Some microbes respire in the cattle gut by an anaerobic process known as methanogenesis (producing the gas methane). Cattle emit a large volume of methane, 95% of it through eructation or burping, not flatulence. As the carbon in the methane comes from the digestion of vegetation produced by photosynthesis, its release into the air by this process would normally be considered harmless, because there is no net increase in carbon in the atmosphere — it's removed as carbon dioxide from the air by photosynthesis and returned to it as methane. Methane is a more potent greenhouse gas than carbon dioxide, having a warming effect 23 to 50 times greater, and according to Takahashi and Young "even a small increase in methane concentration in the atmosphere exerts a potentially significant contribution to global warming". Further analysis of the methane gas produced by livestock as a contributor to the increase in greenhouse gases is provided by Weart. Research is underway on methods of reducing this source of methane, by the use of dietary supplements, or treatments to reduce the proportion of methanogenetic microbes, perhaps by vaccination.
Cattle are fed a concentrated high-corn diet which produces rapid weight gain, but this has side effects which include increased acidity in the digestive system. When improperly handled, manure and other byproducts of concentrated agriculture also have environmental consequences.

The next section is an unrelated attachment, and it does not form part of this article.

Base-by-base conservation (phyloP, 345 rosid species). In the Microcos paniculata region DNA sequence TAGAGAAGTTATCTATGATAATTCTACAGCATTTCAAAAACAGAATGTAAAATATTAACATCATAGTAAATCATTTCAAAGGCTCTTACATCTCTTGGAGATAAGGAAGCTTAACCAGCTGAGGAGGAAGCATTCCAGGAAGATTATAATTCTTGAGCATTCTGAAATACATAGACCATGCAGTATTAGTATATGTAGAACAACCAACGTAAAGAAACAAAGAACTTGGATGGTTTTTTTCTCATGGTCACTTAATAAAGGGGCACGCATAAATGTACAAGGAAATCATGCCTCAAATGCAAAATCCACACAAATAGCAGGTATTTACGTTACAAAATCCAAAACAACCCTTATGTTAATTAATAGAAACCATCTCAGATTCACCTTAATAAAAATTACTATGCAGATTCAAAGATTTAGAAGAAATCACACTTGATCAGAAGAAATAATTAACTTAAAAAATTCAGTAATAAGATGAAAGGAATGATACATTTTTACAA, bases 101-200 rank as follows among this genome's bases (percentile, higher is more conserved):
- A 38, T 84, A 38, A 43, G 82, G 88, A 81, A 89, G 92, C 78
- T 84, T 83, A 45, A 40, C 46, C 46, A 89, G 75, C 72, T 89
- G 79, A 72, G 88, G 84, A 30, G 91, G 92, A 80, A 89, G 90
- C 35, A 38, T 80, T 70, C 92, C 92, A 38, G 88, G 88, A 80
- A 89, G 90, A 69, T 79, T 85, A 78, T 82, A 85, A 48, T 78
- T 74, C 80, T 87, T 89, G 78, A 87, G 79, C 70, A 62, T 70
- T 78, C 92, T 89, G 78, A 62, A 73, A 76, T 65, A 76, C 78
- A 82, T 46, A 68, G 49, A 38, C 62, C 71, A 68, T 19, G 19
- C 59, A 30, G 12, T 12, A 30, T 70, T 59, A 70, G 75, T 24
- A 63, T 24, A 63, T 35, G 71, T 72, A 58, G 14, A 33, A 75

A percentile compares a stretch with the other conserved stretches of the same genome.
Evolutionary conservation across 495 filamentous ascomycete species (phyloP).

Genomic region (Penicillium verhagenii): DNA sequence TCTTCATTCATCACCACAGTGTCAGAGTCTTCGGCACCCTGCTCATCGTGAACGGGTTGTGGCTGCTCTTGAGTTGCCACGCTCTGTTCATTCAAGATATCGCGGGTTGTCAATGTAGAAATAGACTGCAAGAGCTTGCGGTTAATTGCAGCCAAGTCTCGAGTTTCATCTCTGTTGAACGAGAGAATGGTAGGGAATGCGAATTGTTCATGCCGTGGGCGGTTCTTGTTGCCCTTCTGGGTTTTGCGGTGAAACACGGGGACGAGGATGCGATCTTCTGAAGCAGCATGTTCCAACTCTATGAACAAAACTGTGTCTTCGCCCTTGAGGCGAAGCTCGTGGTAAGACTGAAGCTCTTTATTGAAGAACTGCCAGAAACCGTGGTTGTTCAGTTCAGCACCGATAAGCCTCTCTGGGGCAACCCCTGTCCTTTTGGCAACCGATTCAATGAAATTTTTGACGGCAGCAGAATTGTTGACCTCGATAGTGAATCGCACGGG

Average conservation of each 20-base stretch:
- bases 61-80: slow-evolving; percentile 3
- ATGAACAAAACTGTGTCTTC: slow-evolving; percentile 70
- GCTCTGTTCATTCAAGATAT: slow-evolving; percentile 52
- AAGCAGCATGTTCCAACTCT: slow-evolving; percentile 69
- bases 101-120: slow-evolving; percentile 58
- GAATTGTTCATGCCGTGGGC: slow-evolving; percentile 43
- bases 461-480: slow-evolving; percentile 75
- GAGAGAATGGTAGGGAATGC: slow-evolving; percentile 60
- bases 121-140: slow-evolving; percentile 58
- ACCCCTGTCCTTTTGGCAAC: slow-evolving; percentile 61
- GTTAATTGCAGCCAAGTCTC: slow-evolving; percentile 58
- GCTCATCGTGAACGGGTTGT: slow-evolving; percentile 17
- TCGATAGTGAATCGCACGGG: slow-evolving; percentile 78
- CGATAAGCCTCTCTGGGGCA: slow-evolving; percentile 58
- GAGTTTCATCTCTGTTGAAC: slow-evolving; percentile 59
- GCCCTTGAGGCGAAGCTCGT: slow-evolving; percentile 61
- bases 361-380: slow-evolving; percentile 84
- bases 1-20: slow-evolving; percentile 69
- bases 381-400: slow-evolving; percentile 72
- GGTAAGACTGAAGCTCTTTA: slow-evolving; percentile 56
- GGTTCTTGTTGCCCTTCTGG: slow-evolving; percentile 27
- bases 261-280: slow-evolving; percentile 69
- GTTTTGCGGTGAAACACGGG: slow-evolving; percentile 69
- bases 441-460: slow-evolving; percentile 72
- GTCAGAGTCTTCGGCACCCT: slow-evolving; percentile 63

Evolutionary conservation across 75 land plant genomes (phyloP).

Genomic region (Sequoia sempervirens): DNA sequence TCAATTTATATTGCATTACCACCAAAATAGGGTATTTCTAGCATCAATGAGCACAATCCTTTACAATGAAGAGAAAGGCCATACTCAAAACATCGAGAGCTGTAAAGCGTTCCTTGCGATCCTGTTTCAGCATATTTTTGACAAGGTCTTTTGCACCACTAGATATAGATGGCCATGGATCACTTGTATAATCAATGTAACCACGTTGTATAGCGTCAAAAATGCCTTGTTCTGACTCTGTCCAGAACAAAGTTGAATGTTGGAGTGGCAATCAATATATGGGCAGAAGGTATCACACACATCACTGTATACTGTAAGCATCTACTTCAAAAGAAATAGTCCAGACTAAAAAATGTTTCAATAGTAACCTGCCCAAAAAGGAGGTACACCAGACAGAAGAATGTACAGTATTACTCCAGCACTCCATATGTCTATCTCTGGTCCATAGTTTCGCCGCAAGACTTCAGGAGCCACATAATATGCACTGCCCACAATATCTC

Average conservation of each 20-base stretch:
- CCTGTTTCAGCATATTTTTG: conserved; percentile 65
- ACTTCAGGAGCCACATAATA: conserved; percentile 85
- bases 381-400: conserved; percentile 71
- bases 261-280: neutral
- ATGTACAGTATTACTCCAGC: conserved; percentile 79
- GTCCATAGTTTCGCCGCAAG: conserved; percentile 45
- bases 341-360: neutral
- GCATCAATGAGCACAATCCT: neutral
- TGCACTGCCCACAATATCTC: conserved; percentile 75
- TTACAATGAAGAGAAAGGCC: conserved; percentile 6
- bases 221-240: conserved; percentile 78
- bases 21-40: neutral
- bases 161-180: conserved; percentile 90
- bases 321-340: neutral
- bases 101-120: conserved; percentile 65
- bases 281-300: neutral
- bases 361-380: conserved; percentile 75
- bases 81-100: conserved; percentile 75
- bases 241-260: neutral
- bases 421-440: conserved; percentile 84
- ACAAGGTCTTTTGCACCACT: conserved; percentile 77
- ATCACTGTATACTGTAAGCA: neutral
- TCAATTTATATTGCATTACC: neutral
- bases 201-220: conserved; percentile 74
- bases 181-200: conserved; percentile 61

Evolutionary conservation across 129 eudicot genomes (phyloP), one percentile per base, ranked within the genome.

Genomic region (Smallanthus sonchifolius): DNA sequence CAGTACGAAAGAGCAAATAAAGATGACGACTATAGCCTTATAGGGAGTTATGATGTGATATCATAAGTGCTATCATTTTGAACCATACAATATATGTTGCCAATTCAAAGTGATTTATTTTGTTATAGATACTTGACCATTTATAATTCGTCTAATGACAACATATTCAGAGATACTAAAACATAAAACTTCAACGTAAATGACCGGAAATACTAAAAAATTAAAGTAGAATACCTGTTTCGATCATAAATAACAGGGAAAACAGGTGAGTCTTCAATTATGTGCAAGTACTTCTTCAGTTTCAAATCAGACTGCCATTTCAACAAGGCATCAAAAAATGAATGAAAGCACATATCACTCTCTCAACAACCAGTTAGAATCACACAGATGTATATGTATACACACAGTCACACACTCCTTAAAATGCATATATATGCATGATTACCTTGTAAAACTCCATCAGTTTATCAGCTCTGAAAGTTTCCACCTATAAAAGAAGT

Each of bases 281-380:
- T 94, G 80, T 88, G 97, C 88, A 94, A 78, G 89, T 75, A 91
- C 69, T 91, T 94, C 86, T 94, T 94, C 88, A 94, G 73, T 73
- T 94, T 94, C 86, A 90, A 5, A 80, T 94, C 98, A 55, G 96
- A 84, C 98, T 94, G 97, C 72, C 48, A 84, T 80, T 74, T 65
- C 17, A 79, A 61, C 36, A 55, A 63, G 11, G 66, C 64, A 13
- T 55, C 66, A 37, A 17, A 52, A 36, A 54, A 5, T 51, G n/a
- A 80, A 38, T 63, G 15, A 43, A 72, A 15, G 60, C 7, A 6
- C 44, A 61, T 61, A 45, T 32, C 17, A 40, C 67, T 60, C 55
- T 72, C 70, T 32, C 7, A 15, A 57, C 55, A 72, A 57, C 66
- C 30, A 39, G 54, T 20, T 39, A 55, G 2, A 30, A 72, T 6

Grazing by cattle at low intensities can create a favourable environment for native herbs and forbs; however, in most world regions cattle are reducing biodiversity due to overgrazing driven by food demands by an expanding human population.
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Oxen (singular ox) are large and heavyset breeds of Bos taurus cattle trained as draft animals. Often they are adult, castrated males. Usually an ox is over four years old due to the need for training and to allow it to grow to full size. Oxen are used for plowing, transport, hauling cargo, grain-grinding by trampling or by powering machines, irrigation by powering pumps, and wagon drawing. Oxen were commonly used to skid logs in forests, and sometimes still are, in low-impact select-cut logging. Oxen are most often used in teams of two, paired, for light work such as carting. In the past, teams might have been larger, with some teams exceeding twenty animals when used for logging.
An ox is nothing more than a mature bovine with an "education." The education consists of the animal's learning to respond appropriately to the teamster's (ox driver's) signals. These signals are given by verbal commands or by noise (whip cracks) and many teamsters were known for their voices and language. In North America, the commands are (1) get up, (2) whoa, (3) back up, (4) gee (turn right) and (5) haw (turn left). Oxen must be painstakingly trained from a young age. Their teamster must provide as many as a dozen yokes of different sizes as the animals grow. A wooden yoke is fastened about the neck of each pair so that the force of draft is distributed across their shoulders. From calves, oxen are chosen with horns since the horns hold the yoke in place when the oxen lower their heads, back up, or slow down (particularly with a wheeled vehicle going downhill). Yoked oxen cannot slow a load like harnessed horses can; the load has to be controlled downhill by other means. The gait of the ox is often important to ox trainers, since the speed the animal walks should roughly match the gait of the ox driver who must work with it.
U.S. ox trainers favored larger breeds for their ability to do more work and for their intelligence. Because they are larger animals, the typical ox is the male of a breed, rather than the smaller female. Females are potentially more useful producing calves and milk.